In 1672, he manages to suppress the chromatic aberration in the telescopes and reveals his findings at the Royal Society which publishes his lecture in its Philosophical Transactions.
The great scientist had a difficult temperament and did not accept contradiction. Robert Hooke, who had considered before Newton a wave property of light, is challenging some elements. The hatred between the two physicists is irremediable. Newton refuses to publish his book all along Hooke's lifetime.
Fortunately, Newton also has friends such as Edmund Halley who helps him to publish in 1687 his seminal book on the use of mathematics to model the gravitational properties of matter, the Philosophiae Naturalis Principia Mathematica.
Opticks is finally printed and released in London in 1704, curiously without the author's name, the year after the death of Hooke. Newton added two discussions on curvilinear figures, in order to establish his priority over an ongoing work by Leibniz.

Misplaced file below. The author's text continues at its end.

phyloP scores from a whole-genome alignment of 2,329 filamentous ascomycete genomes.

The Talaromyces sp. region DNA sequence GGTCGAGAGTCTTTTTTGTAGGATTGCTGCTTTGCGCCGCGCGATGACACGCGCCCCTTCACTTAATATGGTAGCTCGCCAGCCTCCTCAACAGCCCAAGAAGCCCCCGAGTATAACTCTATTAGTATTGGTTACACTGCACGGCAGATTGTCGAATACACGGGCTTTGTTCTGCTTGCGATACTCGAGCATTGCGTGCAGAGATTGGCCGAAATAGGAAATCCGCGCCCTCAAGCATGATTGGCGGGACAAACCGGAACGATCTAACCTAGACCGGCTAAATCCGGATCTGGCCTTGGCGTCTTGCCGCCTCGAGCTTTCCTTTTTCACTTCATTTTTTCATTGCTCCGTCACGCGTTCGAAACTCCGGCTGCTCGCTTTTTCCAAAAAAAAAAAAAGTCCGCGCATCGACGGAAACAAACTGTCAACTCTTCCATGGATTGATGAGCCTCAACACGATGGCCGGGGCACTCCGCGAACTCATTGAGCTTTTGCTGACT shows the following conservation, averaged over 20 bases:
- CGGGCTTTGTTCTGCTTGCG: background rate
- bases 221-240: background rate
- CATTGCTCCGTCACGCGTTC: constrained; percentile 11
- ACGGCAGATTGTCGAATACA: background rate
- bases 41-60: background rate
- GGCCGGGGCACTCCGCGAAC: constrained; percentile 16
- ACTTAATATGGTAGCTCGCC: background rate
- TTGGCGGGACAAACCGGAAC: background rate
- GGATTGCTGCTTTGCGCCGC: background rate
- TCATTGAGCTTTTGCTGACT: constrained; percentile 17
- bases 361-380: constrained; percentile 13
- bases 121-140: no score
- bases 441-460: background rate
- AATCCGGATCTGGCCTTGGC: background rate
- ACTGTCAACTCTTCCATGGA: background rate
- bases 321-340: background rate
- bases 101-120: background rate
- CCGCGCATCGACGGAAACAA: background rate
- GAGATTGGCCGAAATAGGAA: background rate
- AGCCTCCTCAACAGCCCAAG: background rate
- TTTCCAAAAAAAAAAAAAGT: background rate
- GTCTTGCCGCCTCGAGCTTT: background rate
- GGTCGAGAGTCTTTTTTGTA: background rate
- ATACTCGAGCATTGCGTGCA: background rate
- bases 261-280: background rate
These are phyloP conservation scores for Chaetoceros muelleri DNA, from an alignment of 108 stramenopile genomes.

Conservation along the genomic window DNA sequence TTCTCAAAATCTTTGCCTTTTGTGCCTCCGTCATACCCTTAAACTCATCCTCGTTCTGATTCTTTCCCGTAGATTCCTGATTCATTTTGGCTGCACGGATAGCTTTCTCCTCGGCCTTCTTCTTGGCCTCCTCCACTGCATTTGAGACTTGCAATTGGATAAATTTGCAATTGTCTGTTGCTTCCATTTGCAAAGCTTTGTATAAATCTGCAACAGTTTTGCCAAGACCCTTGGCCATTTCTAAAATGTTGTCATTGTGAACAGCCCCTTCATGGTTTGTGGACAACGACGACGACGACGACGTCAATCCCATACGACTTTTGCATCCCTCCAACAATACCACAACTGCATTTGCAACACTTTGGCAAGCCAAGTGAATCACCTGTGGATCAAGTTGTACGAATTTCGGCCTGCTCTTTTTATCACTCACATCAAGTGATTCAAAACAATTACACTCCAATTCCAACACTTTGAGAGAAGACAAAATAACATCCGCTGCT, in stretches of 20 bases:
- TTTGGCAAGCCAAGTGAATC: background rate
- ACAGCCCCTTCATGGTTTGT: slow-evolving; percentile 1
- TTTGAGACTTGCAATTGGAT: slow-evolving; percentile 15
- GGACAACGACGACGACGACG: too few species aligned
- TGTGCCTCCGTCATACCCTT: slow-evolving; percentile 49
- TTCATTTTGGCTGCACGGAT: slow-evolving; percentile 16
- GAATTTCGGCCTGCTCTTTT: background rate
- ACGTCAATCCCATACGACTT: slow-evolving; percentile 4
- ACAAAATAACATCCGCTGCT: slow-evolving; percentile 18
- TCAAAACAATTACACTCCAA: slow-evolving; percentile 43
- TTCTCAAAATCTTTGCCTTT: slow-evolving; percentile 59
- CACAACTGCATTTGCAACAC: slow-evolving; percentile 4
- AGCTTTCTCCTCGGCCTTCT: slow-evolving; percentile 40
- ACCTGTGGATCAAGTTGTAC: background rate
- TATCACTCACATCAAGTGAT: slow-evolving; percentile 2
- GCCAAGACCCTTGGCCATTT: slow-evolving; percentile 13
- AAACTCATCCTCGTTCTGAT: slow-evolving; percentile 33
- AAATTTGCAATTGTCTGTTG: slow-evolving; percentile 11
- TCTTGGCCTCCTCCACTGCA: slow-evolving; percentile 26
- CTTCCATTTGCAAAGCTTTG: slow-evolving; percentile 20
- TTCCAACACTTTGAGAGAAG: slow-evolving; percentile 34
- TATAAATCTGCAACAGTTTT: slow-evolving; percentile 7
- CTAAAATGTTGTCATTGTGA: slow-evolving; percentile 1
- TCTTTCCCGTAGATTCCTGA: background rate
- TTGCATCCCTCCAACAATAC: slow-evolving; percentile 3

The copy of Opticks presented by Newton to Halley is estimated $ 400K for sale by Sotheby's in New York on December 4, lot 918. It is not dedicated but Halley wrote on the inside title page: "Luceo. Ex dono doctissimi authoris". Luceo, which does not mean anything in Latin, is a burst of enthusiasm based on Lux.
SOLD for $ 1.33M including premium